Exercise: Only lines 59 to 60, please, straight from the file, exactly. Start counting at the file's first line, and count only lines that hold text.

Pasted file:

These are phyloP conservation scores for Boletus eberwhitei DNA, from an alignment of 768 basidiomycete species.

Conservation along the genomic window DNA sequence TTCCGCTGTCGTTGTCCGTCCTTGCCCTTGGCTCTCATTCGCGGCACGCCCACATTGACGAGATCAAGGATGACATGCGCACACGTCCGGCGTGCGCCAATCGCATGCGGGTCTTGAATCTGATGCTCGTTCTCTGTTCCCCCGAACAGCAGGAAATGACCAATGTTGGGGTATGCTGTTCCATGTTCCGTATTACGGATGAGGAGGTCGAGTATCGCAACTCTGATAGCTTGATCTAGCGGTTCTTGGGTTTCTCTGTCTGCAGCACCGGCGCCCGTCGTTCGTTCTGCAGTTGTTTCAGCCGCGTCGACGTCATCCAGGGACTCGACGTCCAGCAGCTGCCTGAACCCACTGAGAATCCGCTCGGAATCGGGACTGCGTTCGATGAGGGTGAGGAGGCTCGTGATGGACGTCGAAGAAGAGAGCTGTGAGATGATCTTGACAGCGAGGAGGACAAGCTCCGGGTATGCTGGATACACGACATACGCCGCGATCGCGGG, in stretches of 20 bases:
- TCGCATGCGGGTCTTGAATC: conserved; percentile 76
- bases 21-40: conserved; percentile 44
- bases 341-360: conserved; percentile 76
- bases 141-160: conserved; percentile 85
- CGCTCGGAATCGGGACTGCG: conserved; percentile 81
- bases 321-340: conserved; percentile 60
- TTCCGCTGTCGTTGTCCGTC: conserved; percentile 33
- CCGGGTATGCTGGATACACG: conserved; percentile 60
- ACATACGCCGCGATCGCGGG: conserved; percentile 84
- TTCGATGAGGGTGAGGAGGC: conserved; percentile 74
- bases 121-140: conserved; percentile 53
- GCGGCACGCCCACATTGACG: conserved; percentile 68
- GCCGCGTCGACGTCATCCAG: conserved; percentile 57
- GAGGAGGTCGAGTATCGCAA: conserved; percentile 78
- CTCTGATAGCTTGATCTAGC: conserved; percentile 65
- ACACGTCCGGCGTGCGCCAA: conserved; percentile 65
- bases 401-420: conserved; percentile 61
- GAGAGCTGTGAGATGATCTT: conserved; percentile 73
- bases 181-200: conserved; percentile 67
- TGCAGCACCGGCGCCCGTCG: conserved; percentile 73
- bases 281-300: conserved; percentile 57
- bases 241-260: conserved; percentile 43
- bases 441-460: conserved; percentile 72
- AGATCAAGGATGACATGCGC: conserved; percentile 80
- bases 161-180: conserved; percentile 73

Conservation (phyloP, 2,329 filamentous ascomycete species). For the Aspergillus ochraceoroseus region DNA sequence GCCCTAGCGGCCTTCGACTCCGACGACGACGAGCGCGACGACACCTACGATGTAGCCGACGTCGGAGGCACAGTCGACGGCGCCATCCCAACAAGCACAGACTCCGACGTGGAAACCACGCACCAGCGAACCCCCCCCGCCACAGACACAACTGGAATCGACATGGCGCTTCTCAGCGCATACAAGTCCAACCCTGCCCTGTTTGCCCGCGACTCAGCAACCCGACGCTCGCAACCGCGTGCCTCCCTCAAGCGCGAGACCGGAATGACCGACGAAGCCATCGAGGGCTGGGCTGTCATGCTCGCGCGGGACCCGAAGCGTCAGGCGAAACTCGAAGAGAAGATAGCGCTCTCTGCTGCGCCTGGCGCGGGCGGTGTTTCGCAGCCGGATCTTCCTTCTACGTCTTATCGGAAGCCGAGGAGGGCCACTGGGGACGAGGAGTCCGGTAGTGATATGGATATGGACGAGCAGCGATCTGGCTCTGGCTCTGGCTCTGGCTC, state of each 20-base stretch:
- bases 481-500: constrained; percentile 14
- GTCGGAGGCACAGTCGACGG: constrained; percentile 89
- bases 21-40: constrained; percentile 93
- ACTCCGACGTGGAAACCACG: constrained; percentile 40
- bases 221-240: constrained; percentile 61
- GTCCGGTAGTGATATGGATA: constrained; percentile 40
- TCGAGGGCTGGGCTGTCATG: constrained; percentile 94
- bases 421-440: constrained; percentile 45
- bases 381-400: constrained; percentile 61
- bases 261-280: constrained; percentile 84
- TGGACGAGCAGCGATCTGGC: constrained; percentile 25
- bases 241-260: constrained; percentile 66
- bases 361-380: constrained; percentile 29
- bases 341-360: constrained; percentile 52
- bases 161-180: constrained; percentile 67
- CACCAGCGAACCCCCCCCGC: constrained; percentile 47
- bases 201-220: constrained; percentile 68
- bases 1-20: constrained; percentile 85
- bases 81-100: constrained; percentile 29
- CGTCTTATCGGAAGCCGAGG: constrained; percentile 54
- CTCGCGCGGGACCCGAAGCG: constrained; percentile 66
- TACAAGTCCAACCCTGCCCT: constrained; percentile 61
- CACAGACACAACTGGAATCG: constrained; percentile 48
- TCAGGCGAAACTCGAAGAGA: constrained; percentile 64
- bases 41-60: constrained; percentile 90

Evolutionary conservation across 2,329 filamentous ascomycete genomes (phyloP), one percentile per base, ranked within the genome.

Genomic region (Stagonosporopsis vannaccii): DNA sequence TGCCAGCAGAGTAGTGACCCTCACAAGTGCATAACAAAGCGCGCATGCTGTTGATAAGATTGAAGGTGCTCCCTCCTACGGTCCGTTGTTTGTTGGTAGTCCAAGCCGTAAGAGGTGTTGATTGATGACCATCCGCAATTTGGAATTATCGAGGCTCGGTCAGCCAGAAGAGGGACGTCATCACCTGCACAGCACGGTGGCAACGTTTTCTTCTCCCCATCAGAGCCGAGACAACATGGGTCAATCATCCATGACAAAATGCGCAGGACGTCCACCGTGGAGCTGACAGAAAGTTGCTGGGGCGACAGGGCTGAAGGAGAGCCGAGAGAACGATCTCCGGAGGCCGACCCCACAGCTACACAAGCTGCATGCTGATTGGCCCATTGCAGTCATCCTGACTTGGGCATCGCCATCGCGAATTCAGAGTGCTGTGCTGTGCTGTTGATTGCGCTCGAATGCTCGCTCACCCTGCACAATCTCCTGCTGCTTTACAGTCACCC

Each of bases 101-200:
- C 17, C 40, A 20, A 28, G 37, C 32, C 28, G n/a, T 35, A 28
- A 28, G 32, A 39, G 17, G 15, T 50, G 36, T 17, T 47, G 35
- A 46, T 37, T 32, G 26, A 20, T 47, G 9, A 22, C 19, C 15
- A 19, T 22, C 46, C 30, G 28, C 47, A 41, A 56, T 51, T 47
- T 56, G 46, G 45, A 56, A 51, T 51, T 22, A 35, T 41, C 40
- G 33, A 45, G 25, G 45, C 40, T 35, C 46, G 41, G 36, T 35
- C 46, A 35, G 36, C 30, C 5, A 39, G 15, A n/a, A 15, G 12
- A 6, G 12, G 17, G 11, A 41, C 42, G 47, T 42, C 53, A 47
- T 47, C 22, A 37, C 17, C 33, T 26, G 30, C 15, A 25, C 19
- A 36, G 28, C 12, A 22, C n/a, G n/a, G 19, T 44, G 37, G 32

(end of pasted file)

- A 46, T 37, T 32, G 26, A 20, T 47, G 9, A 22, C 19, C 15
- A 19, T 22, C 46, C 30, G 28, C 47, A 41, A 56, T 51, T 47